Evidence of this could be seen by news release of the WAPDA issued on 27 June 2003, which reads, and I quote:

‘WAPDA, in spite of its financial limitations, discharged its full and final liability towards Net Hydel Profit to the North West Frontier Province, well ahead of the fiscal year closure date June 30, 2003….According to the details, Article 161(2) of the Constitution provides for payment of Net Hydel Profit to the provinces. The amount due to be paid to NWFP for the year 2002-03 as fixed by the Government of Pakistan comes to Rs. 6 billion.
WAPDA has been regularly paying Net Hydel Profit to the Government of NWFP in spite of its financial problems. It may be recalled that for the years 1991-92 to 2001-2002 the North West Frontier Province received an amount of Rs. 65.662 billion against the projected amount of Rs. 57.425 billion
In other words, the Province has received Rs. 8.237 billion in excess during the above mentioned period.’

Mr Chairman

WAPDA Chairman is boasting that they have paid 8.237 billion Rupees in excess to the provincial government of North West Frontier and that is a share of profit for the Tarbela dam. We have a dam in Mirpur for which not a single penny has been paid to the government of Azad Kashmir since 1967.

Income from the Mangla Dam is around 7 billion Rupees per annum, and the dam has been operational and making profit for the Pakistani authorities for past 36 years. And if we multiply then we get a figure of 252 billion, and that is what government of Pakistan owes to Azad Kashmir, but there is no hope of receiving that because Pakistani officials treat Azad Kashmiris differently and less favourably.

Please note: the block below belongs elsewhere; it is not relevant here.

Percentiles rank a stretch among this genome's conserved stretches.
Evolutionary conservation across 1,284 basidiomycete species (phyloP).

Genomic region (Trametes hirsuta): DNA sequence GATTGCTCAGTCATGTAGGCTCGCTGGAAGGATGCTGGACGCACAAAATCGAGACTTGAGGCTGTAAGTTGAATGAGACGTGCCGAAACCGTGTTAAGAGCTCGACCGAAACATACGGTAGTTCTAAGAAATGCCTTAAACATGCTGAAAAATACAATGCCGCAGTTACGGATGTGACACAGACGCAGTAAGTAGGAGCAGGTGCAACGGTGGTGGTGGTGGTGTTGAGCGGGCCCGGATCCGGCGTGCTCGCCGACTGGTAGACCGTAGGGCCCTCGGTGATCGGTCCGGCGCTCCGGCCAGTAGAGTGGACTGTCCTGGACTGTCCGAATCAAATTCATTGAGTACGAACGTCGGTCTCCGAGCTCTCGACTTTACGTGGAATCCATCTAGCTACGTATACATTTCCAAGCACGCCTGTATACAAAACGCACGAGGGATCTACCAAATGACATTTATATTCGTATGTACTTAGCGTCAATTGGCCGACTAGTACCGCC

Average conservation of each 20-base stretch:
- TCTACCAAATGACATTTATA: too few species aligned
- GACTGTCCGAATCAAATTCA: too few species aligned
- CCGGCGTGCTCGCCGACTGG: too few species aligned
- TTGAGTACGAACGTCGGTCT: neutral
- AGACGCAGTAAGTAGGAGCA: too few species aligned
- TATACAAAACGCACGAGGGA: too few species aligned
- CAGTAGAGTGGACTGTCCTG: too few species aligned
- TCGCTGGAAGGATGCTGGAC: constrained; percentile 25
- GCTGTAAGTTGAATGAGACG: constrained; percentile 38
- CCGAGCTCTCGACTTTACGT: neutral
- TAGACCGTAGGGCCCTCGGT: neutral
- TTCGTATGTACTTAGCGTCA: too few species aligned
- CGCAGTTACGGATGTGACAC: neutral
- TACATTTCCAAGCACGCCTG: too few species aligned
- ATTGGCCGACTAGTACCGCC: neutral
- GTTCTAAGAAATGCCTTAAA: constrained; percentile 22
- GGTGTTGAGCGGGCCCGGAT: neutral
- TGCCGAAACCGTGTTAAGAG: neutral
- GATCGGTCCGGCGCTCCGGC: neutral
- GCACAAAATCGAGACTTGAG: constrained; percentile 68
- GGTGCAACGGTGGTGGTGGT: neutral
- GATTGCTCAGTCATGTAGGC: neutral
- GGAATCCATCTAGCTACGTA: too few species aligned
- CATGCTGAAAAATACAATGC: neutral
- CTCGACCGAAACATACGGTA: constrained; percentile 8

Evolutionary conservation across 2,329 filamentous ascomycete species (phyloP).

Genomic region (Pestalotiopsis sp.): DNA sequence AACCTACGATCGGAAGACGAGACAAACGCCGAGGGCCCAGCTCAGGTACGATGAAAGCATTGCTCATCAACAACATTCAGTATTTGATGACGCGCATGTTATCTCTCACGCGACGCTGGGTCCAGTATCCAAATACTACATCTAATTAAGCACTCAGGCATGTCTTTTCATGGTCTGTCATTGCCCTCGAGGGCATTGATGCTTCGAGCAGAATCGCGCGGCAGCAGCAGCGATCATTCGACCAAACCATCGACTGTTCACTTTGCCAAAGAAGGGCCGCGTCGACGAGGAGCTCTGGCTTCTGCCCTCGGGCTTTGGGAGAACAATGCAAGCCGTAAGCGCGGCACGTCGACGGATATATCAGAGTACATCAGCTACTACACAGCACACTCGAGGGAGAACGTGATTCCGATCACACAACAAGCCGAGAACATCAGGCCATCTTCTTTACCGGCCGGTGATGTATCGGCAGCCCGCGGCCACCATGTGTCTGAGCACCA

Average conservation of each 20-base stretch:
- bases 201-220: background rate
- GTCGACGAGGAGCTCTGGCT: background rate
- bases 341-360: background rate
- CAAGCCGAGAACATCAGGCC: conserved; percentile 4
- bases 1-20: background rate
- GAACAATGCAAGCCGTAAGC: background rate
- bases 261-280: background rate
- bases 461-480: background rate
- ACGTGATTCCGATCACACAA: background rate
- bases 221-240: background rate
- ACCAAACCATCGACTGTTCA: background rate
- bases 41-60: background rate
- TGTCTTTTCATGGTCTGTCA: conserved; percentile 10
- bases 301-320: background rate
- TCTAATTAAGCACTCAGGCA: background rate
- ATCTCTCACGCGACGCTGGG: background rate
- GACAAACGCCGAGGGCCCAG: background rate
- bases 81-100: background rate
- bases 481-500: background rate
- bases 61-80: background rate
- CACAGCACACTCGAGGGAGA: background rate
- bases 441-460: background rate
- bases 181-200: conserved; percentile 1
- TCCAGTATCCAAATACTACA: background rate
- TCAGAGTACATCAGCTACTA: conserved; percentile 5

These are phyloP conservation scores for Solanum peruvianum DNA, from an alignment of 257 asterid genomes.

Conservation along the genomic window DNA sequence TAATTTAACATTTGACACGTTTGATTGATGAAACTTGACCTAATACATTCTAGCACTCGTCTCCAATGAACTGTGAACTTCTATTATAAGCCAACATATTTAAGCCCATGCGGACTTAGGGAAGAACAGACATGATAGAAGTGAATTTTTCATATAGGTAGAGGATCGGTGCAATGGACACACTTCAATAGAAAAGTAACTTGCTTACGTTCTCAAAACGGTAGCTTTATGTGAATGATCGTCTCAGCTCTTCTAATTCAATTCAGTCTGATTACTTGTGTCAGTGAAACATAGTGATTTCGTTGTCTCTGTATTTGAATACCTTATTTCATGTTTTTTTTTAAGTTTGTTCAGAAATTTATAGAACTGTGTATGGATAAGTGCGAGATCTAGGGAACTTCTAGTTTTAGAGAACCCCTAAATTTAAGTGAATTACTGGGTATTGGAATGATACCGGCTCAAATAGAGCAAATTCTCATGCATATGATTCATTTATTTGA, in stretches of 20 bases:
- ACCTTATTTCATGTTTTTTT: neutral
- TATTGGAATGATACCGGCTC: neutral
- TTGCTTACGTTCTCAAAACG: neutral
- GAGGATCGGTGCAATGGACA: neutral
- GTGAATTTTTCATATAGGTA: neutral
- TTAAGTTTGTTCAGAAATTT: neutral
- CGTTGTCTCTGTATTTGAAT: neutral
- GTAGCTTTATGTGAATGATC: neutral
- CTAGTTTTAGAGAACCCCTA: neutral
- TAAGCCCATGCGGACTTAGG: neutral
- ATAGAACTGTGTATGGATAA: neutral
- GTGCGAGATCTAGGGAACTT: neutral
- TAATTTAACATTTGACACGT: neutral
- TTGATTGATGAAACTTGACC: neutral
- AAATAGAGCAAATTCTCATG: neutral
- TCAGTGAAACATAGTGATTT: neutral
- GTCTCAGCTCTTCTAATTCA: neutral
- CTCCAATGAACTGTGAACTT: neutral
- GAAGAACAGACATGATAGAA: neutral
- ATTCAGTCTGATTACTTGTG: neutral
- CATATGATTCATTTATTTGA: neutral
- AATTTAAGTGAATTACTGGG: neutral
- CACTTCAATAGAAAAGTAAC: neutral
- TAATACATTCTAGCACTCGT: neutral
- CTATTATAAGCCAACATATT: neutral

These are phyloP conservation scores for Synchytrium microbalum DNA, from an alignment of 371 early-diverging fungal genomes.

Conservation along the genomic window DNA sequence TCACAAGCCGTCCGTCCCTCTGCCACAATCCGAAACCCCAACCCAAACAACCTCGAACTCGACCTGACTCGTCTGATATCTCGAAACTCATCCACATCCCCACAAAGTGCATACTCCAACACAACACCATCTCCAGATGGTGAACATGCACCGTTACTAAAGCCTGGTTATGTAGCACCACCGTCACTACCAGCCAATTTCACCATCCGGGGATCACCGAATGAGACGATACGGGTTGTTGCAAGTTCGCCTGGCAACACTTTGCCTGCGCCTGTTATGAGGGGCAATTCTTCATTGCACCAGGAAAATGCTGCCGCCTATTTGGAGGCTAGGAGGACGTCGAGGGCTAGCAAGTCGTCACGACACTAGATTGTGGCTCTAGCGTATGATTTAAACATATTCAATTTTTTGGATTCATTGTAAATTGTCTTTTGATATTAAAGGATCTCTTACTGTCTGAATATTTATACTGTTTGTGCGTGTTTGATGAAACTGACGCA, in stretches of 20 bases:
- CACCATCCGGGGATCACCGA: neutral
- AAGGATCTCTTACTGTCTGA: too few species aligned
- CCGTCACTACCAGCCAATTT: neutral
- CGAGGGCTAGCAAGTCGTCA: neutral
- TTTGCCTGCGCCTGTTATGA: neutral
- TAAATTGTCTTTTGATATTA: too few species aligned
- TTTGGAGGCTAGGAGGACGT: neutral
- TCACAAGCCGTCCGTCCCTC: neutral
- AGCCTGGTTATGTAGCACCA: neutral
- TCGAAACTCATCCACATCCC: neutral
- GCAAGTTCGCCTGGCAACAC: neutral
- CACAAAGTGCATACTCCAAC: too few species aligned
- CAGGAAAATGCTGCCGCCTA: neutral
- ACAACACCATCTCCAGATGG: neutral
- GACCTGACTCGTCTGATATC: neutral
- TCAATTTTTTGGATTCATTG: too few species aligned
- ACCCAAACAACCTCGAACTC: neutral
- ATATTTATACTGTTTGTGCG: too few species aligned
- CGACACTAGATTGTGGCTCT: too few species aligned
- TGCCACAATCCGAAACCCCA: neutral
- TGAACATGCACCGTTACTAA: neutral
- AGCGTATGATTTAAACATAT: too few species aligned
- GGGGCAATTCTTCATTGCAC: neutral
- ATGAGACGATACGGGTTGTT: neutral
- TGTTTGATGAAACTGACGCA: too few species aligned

Mr Chairman

This situation is to be compared with the fact that planning for the Mangla dam and Kala Bagh dam started around same time in early 1950s. Both proposed constructions were opposed by the local people. Despite opposition of people of Mirpur a dam was completed in 1967; but for Kala Bagh dam despite millions spent in different studies and plans, as to date not a foundation brick is laid down due to fierce opposition from the local people and some powerful land lords.

Our opposition was put down by force; but their opposition was not put down by force but attempts have been made to offer them generous compensations. This shows how we the people of Azad Kashmir are treated differently and less favourably.

Mr Chairman

It looks that the British government of undivided India had more respect and care for the people of Kashmir. Upper Jhelum Canal was constructed in 1914; this canal before entering what is now Pakistani territory near Sarai Alamgir, runs through a Kashmiri territory.

The British Government of the time negotiated an agreement with the Maharaja government, and it had a number of benefits for the people of Kashmir, including payment of royalty of 1.7 million Rupees annually. Despite difficult times during the World Wars and recessions of 1930s, this amount was regularly paid by the Punjab government of the time to the Maharaja government every year.